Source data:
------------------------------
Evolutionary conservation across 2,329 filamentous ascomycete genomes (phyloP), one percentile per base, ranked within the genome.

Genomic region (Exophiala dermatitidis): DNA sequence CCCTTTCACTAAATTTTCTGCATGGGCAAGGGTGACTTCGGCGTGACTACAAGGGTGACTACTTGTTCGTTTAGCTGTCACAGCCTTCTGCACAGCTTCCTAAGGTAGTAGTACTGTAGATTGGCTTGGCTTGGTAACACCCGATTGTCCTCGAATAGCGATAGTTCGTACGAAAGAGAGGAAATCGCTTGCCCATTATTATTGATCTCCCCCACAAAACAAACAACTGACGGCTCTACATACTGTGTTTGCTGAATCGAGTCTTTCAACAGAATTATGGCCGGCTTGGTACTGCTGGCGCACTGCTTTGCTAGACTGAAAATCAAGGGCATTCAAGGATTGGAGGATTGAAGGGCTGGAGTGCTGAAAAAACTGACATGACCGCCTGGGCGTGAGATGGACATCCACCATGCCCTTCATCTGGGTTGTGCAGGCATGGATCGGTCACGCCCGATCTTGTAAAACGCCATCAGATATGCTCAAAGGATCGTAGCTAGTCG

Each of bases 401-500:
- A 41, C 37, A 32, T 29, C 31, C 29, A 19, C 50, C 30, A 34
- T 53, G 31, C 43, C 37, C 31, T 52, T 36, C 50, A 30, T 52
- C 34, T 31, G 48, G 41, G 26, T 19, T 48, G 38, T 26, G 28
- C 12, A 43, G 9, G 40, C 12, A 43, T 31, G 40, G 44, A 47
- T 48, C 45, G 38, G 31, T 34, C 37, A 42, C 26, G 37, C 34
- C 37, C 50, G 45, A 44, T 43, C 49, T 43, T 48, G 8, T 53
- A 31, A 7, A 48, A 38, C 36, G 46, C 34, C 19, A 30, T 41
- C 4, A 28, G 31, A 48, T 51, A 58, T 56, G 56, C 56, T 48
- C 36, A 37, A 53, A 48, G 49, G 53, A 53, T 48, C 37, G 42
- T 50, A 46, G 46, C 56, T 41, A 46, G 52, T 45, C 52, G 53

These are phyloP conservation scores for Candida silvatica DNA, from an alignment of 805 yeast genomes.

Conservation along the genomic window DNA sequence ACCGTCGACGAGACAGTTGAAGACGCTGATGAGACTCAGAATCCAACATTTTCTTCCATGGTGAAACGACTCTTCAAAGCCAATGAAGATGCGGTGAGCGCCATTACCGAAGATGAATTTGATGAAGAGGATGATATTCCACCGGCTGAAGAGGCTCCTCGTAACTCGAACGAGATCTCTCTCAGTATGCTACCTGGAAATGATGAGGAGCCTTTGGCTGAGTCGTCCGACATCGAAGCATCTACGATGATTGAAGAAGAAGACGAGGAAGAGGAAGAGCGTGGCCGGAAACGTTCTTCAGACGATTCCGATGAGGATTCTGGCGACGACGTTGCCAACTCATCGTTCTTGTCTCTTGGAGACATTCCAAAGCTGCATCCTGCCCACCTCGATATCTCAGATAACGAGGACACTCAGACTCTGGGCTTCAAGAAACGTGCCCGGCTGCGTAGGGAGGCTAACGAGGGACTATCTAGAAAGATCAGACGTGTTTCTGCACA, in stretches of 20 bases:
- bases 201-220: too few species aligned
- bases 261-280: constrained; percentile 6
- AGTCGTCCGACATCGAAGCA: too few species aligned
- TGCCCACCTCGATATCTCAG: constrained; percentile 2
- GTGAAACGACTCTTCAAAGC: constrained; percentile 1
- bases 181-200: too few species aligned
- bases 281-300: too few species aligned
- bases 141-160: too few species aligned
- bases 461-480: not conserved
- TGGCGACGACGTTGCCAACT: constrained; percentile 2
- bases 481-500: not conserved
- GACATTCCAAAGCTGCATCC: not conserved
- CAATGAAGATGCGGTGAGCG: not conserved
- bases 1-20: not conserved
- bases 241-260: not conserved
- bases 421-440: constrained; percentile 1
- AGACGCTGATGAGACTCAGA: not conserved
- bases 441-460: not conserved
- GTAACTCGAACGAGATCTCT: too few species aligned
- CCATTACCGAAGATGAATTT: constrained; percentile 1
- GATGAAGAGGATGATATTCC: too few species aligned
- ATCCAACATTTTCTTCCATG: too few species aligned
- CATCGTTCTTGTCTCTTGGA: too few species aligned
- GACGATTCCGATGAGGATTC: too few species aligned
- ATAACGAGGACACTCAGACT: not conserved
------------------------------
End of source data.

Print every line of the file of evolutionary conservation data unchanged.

Evolutionary conservation across 2,329 filamentous ascomycete genomes (phyloP), one percentile per base, ranked within the genome.

Genomic region (Exophiala dermatitidis): DNA sequence CCCTTTCACTAAATTTTCTGCATGGGCAAGGGTGACTTCGGCGTGACTACAAGGGTGACTACTTGTTCGTTTAGCTGTCACAGCCTTCTGCACAGCTTCCTAAGGTAGTAGTACTGTAGATTGGCTTGGCTTGGTAACACCCGATTGTCCTCGAATAGCGATAGTTCGTACGAAAGAGAGGAAATCGCTTGCCCATTATTATTGATCTCCCCCACAAAACAAACAACTGACGGCTCTACATACTGTGTTTGCTGAATCGAGTCTTTCAACAGAATTATGGCCGGCTTGGTACTGCTGGCGCACTGCTTTGCTAGACTGAAAATCAAGGGCATTCAAGGATTGGAGGATTGAAGGGCTGGAGTGCTGAAAAAACTGACATGACCGCCTGGGCGTGAGATGGACATCCACCATGCCCTTCATCTGGGTTGTGCAGGCATGGATCGGTCACGCCCGATCTTGTAAAACGCCATCAGATATGCTCAAAGGATCGTAGCTAGTCG

Each of bases 401-500:
- A 41, C 37, A 32, T 29, C 31, C 29, A 19, C 50, C 30, A 34
- T 53, G 31, C 43, C 37, C 31, T 52, T 36, C 50, A 30, T 52
- C 34, T 31, G 48, G 41, G 26, T 19, T 48, G 38, T 26, G 28
- C 12, A 43, G 9, G 40, C 12, A 43, T 31, G 40, G 44, A 47
- T 48, C 45, G 38, G 31, T 34, C 37, A 42, C 26, G 37, C 34
- C 37, C 50, G 45, A 44, T 43, C 49, T 43, T 48, G 8, T 53
- A 31, A 7, A 48, A 38, C 36, G 46, C 34, C 19, A 30, T 41
- C 4, A 28, G 31, A 48, T 51, A 58, T 56, G 56, C 56, T 48
- C 36, A 37, A 53, A 48, G 49, G 53, A 53, T 48, C 37, G 42
- T 50, A 46, G 46, C 56, T 41, A 46, G 52, T 45, C 52, G 53

These are phyloP conservation scores for Candida silvatica DNA, from an alignment of 805 yeast genomes.

Conservation along the genomic window DNA sequence ACCGTCGACGAGACAGTTGAAGACGCTGATGAGACTCAGAATCCAACATTTTCTTCCATGGTGAAACGACTCTTCAAAGCCAATGAAGATGCGGTGAGCGCCATTACCGAAGATGAATTTGATGAAGAGGATGATATTCCACCGGCTGAAGAGGCTCCTCGTAACTCGAACGAGATCTCTCTCAGTATGCTACCTGGAAATGATGAGGAGCCTTTGGCTGAGTCGTCCGACATCGAAGCATCTACGATGATTGAAGAAGAAGACGAGGAAGAGGAAGAGCGTGGCCGGAAACGTTCTTCAGACGATTCCGATGAGGATTCTGGCGACGACGTTGCCAACTCATCGTTCTTGTCTCTTGGAGACATTCCAAAGCTGCATCCTGCCCACCTCGATATCTCAGATAACGAGGACACTCAGACTCTGGGCTTCAAGAAACGTGCCCGGCTGCGTAGGGAGGCTAACGAGGGACTATCTAGAAAGATCAGACGTGTTTCTGCACA, in stretches of 20 bases:
- bases 201-220: too few species aligned
- bases 261-280: constrained; percentile 6
- AGTCGTCCGACATCGAAGCA: too few species aligned
- TGCCCACCTCGATATCTCAG: constrained; percentile 2
- GTGAAACGACTCTTCAAAGC: constrained; percentile 1
- bases 181-200: too few species aligned
- bases 281-300: too few species aligned
- bases 141-160: too few species aligned
- bases 461-480: not conserved
- TGGCGACGACGTTGCCAACT: constrained; percentile 2
- bases 481-500: not conserved
- GACATTCCAAAGCTGCATCC: not conserved
- CAATGAAGATGCGGTGAGCG: not conserved
- bases 1-20: not conserved
- bases 241-260: not conserved
- bases 421-440: constrained; percentile 1
- AGACGCTGATGAGACTCAGA: not conserved
- bases 441-460: not conserved
- GTAACTCGAACGAGATCTCT: too few species aligned
- CCATTACCGAAGATGAATTT: constrained; percentile 1
- GATGAAGAGGATGATATTCC: too few species aligned
- ATCCAACATTTTCTTCCATG: too few species aligned
- CATCGTTCTTGTCTCTTGGA: too few species aligned
- GACGATTCCGATGAGGATTC: too few species aligned
- ATAACGAGGACACTCAGACT: not conserved